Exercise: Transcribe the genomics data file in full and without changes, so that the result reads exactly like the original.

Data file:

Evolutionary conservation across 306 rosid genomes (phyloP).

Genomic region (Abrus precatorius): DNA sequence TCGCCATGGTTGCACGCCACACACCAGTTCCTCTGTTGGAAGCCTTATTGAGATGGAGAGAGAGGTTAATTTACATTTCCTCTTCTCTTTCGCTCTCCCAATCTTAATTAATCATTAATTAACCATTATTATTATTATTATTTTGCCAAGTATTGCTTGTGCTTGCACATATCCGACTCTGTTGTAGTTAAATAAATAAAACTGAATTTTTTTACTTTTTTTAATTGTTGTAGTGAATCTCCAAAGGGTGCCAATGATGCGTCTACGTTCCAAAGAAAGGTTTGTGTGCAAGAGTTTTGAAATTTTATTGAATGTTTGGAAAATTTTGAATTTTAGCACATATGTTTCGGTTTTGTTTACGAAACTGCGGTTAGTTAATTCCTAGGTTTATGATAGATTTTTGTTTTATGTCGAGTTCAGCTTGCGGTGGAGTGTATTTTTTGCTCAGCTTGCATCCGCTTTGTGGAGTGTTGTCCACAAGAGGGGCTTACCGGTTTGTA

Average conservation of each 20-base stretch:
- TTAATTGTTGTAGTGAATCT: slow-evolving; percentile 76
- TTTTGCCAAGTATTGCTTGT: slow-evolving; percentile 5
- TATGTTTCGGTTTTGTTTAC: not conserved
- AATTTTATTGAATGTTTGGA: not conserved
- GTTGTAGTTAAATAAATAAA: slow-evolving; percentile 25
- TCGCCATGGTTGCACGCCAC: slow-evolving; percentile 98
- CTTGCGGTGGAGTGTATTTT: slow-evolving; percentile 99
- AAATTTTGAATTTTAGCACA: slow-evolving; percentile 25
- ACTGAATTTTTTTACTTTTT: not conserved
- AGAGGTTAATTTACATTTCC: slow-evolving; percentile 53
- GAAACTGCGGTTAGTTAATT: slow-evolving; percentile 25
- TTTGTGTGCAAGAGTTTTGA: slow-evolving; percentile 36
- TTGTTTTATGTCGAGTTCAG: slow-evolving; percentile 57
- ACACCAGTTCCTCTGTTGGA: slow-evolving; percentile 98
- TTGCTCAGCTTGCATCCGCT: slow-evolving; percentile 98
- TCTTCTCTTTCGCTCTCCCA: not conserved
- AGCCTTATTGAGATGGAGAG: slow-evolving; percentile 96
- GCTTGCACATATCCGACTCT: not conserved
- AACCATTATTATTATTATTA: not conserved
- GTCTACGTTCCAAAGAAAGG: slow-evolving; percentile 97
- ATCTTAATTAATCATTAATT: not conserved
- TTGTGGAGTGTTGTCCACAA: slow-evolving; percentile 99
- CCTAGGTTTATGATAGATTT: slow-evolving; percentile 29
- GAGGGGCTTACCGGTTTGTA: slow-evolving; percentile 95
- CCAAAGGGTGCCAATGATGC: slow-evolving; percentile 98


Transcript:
Evolutionary conservation across 306 rosid genomes (phyloP).

Genomic region (Abrus precatorius): DNA sequence TCGCCATGGTTGCACGCCACACACCAGTTCCTCTGTTGGAAGCCTTATTGAGATGGAGAGAGAGGTTAATTTACATTTCCTCTTCTCTTTCGCTCTCCCAATCTTAATTAATCATTAATTAACCATTATTATTATTATTATTTTGCCAAGTATTGCTTGTGCTTGCACATATCCGACTCTGTTGTAGTTAAATAAATAAAACTGAATTTTTTTACTTTTTTTAATTGTTGTAGTGAATCTCCAAAGGGTGCCAATGATGCGTCTACGTTCCAAAGAAAGGTTTGTGTGCAAGAGTTTTGAAATTTTATTGAATGTTTGGAAAATTTTGAATTTTAGCACATATGTTTCGGTTTTGTTTACGAAACTGCGGTTAGTTAATTCCTAGGTTTATGATAGATTTTTGTTTTATGTCGAGTTCAGCTTGCGGTGGAGTGTATTTTTTGCTCAGCTTGCATCCGCTTTGTGGAGTGTTGTCCACAAGAGGGGCTTACCGGTTTGTA

Average conservation of each 20-base stretch:
- TTAATTGTTGTAGTGAATCT: slow-evolving; percentile 76
- TTTTGCCAAGTATTGCTTGT: slow-evolving; percentile 5
- TATGTTTCGGTTTTGTTTAC: not conserved
- AATTTTATTGAATGTTTGGA: not conserved
- GTTGTAGTTAAATAAATAAA: slow-evolving; percentile 25
- TCGCCATGGTTGCACGCCAC: slow-evolving; percentile 98
- CTTGCGGTGGAGTGTATTTT: slow-evolving; percentile 99
- AAATTTTGAATTTTAGCACA: slow-evolving; percentile 25
- ACTGAATTTTTTTACTTTTT: not conserved
- AGAGGTTAATTTACATTTCC: slow-evolving; percentile 53
- GAAACTGCGGTTAGTTAATT: slow-evolving; percentile 25
- TTTGTGTGCAAGAGTTTTGA: slow-evolving; percentile 36
- TTGTTTTATGTCGAGTTCAG: slow-evolving; percentile 57
- ACACCAGTTCCTCTGTTGGA: slow-evolving; percentile 98
- TTGCTCAGCTTGCATCCGCT: slow-evolving; percentile 98
- TCTTCTCTTTCGCTCTCCCA: not conserved
- AGCCTTATTGAGATGGAGAG: slow-evolving; percentile 96
- GCTTGCACATATCCGACTCT: not conserved
- AACCATTATTATTATTATTA: not conserved
- GTCTACGTTCCAAAGAAAGG: slow-evolving; percentile 97
- ATCTTAATTAATCATTAATT: not conserved
- TTGTGGAGTGTTGTCCACAA: slow-evolving; percentile 99
- CCTAGGTTTATGATAGATTT: slow-evolving; percentile 29
- GAGGGGCTTACCGGTTTGTA: slow-evolving; percentile 95
- CCAAAGGGTGCCAATGATGC: slow-evolving; percentile 98